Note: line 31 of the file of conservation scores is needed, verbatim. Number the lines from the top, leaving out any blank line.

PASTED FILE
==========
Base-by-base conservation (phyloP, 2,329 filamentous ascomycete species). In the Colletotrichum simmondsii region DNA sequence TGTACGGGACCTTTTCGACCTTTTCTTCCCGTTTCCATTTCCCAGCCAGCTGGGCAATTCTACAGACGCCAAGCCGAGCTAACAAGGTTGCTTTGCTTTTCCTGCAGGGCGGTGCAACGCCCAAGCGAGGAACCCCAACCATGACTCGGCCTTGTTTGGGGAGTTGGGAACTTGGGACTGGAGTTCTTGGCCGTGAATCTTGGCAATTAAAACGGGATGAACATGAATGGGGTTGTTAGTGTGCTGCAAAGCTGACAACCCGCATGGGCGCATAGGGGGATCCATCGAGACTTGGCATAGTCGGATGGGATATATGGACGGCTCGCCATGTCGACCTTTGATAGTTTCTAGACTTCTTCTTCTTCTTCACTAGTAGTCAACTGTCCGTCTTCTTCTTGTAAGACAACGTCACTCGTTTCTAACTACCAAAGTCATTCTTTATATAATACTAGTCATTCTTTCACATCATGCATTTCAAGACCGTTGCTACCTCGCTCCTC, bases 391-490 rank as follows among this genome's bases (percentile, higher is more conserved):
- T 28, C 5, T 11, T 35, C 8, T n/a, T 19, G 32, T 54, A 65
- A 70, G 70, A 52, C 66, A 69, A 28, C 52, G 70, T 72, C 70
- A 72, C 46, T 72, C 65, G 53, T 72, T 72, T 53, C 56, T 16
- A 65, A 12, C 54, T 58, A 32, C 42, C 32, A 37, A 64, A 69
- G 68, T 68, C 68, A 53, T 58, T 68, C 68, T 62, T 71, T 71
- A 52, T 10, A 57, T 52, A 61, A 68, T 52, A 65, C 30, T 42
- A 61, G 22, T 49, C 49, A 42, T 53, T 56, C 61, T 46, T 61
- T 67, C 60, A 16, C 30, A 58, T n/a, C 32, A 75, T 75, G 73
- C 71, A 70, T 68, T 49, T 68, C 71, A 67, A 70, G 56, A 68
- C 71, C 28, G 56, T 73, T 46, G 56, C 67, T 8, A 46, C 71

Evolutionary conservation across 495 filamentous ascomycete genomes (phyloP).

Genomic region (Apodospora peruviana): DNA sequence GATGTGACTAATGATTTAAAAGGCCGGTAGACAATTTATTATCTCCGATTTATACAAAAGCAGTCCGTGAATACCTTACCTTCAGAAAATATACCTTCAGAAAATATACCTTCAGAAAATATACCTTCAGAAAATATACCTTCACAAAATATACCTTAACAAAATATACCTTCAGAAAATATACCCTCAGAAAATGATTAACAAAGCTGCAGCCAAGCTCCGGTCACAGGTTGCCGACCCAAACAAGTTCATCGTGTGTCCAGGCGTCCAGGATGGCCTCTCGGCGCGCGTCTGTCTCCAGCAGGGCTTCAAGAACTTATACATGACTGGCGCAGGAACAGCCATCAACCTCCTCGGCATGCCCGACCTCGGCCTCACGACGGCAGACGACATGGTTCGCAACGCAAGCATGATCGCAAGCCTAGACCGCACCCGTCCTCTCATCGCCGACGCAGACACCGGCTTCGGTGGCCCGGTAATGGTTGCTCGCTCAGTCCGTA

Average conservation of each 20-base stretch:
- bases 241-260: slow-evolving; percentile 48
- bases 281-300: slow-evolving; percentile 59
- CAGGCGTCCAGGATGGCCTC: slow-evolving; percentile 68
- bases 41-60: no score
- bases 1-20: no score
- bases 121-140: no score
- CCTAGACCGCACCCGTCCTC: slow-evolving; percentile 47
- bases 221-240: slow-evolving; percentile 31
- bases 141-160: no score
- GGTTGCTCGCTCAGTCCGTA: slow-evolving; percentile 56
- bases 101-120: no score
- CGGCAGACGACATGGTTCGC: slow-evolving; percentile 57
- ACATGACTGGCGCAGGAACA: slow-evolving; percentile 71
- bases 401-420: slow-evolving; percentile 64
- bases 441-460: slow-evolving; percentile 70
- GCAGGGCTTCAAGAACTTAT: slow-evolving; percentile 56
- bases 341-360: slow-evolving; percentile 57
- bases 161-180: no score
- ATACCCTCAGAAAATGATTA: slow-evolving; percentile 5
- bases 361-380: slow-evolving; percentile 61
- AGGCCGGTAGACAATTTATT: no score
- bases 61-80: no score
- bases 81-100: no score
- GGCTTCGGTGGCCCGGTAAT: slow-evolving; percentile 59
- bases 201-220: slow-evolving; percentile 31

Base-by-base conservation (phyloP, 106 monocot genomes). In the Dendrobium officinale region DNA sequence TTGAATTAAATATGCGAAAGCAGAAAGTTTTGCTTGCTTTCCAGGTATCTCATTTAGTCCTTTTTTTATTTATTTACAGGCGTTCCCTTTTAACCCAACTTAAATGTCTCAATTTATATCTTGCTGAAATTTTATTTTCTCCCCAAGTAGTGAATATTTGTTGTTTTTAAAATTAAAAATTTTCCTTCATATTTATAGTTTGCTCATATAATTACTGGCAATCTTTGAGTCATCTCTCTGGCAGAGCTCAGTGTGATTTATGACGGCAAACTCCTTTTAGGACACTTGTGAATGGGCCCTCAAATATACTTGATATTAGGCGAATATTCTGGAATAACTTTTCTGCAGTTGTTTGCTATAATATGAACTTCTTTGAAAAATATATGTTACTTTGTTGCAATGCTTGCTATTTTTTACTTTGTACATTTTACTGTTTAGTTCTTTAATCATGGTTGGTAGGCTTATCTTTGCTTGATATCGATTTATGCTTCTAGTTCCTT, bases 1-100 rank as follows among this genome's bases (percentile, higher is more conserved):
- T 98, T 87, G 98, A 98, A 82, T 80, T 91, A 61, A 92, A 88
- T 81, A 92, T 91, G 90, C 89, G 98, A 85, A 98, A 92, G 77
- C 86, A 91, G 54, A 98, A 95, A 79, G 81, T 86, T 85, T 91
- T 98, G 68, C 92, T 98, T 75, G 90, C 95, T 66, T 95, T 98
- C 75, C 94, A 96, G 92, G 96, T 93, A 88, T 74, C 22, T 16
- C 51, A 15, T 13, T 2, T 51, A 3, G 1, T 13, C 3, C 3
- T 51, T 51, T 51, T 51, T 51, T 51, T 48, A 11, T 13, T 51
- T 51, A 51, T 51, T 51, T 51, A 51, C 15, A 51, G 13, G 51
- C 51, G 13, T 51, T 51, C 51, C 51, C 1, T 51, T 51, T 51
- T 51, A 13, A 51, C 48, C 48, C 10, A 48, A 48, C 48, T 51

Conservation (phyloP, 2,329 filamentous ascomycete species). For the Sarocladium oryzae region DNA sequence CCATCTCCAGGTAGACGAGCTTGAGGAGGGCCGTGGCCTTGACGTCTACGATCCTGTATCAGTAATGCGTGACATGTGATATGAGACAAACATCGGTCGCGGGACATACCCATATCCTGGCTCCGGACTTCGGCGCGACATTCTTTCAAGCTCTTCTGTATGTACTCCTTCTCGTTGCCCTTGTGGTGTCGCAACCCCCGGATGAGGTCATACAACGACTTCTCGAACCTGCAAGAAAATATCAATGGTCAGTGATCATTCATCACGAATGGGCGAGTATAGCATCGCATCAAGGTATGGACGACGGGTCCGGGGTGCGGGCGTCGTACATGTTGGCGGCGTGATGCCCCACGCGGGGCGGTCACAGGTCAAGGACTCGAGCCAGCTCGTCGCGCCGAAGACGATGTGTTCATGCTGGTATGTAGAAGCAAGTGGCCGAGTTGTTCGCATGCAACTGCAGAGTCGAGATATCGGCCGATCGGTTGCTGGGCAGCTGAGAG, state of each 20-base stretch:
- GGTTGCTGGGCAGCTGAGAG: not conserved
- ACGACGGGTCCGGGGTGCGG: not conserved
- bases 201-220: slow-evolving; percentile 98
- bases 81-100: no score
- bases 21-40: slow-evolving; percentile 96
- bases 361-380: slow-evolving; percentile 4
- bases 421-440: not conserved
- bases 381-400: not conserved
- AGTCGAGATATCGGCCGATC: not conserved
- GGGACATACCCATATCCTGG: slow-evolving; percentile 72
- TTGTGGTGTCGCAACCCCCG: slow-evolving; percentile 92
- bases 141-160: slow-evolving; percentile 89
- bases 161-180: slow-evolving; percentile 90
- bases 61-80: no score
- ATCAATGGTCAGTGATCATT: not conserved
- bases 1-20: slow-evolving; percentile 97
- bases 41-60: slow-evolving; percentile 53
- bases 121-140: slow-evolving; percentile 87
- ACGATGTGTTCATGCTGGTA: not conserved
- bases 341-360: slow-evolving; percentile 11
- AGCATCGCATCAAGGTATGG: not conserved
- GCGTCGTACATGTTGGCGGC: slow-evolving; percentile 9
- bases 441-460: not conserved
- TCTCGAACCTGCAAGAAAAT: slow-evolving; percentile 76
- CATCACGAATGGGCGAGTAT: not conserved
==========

- bases 341-360: slow-evolving; percentile 57